The Met Office has selected three HPC vendors to provide high performance computing capabilities for its new Scientific Processing and Intensive Compute Environment (SPICE) system.
Known as a world leader in weather and climate forecasting, SPICE will be used to enable weather and climate researchers to dramatically reduce time required to analyse massive amounts of climate simulation data. The need for a new HPC system was driven by the Met Office need for a powerful system for post-processing data and analysis downstream of the primary HPC facility.
In order to help its 500 scientists conduct research using data-intensive, high-resolution models to increase forecast accuracy and provide a deeper understanding of climate change, the Met Office brought on board SGI, Bright Computing and DataDirect Networks (DDN).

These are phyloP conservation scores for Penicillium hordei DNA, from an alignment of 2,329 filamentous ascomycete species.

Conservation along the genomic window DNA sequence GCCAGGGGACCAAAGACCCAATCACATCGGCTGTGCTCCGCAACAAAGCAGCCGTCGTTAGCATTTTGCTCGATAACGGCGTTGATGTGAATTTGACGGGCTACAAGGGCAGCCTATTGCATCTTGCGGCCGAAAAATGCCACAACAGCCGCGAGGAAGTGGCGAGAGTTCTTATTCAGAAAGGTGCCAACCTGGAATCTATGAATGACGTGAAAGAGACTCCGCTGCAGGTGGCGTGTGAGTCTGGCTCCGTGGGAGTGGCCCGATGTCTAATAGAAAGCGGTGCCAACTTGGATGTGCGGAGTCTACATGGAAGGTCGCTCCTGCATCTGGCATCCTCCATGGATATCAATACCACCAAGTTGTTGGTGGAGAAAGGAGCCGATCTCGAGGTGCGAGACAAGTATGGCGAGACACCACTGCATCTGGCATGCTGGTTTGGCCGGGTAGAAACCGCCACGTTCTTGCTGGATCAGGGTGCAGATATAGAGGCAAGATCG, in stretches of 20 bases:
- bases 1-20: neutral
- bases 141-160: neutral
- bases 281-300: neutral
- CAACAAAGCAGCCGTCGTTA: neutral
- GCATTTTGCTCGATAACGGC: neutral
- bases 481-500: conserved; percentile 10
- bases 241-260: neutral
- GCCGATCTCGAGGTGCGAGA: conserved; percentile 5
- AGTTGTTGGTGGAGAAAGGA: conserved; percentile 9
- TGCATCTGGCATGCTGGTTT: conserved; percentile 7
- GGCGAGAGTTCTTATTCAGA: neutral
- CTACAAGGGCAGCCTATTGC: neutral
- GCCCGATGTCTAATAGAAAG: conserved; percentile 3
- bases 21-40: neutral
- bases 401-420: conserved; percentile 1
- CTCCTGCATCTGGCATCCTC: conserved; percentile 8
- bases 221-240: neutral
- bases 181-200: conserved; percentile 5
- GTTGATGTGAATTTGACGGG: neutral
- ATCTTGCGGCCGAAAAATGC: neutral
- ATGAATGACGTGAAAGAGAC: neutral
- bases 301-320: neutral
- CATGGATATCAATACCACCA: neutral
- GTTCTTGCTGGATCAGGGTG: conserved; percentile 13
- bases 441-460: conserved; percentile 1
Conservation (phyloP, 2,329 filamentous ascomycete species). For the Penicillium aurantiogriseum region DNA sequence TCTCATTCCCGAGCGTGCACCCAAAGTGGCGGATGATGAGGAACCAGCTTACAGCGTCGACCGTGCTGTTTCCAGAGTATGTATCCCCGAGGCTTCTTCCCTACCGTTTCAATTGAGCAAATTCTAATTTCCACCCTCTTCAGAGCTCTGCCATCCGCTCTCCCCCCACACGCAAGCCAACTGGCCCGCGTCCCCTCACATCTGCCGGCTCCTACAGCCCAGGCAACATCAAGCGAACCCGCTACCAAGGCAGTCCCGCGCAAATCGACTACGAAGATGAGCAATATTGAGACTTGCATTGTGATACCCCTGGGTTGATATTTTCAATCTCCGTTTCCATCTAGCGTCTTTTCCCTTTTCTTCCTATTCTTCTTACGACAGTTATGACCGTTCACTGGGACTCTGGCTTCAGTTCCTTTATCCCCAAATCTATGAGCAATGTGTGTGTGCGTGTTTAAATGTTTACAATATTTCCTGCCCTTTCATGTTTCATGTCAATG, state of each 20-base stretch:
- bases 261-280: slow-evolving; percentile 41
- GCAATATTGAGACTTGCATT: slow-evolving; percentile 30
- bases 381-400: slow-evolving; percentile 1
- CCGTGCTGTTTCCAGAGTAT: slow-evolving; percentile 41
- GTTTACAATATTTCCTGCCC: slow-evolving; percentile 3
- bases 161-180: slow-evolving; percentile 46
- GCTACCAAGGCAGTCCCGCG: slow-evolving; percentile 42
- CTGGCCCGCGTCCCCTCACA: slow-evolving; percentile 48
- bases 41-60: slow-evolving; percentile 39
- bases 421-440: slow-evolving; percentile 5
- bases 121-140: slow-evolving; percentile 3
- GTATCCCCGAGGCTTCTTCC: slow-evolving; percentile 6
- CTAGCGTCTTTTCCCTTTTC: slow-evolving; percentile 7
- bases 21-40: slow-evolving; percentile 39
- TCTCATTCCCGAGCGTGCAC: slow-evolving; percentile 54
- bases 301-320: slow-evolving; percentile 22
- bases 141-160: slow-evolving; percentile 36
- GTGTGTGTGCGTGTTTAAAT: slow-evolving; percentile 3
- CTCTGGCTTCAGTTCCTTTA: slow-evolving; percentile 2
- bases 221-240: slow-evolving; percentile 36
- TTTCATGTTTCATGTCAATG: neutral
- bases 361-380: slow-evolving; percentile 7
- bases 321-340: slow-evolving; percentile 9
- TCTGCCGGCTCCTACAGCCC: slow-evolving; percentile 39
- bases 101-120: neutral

SGI will be powering the SPICE initiative, as well as upgrading the Met’s Managed Archive Storage System (MASS).
To support the growth in its MASS which is a critical adjunct to the Met Office’s supercomputer system archive, the Met Office selected SGI’s solution with DDN storage. MASS acts as a repository or archive for the data resulting from scientific research carried out on the supercomputer as well as global observational data. By 2020, this crucial storage archive is predicted to grow to about 300 Petabytes of weather and climate research data.
The Met Office will be integrating Bright Computing’s Cluster Manager for HPC to deploy the new SPICE cluster over bare metal, providing single-pane-of-glass management for the hardware, operating system, HPC software, and users. The Met Office also chose to install Bright OpenStack to enable the IT team easy deployment, provision, and management of its OpenStack-based private-cloud infrastructure.
The three vendors have come together to give the Met Office a combined solution of compute, OpenStack, and storage, which will enable the scaling of SPICE predictably while delivering high-throughput performance to handle simultaneous data reads/writes.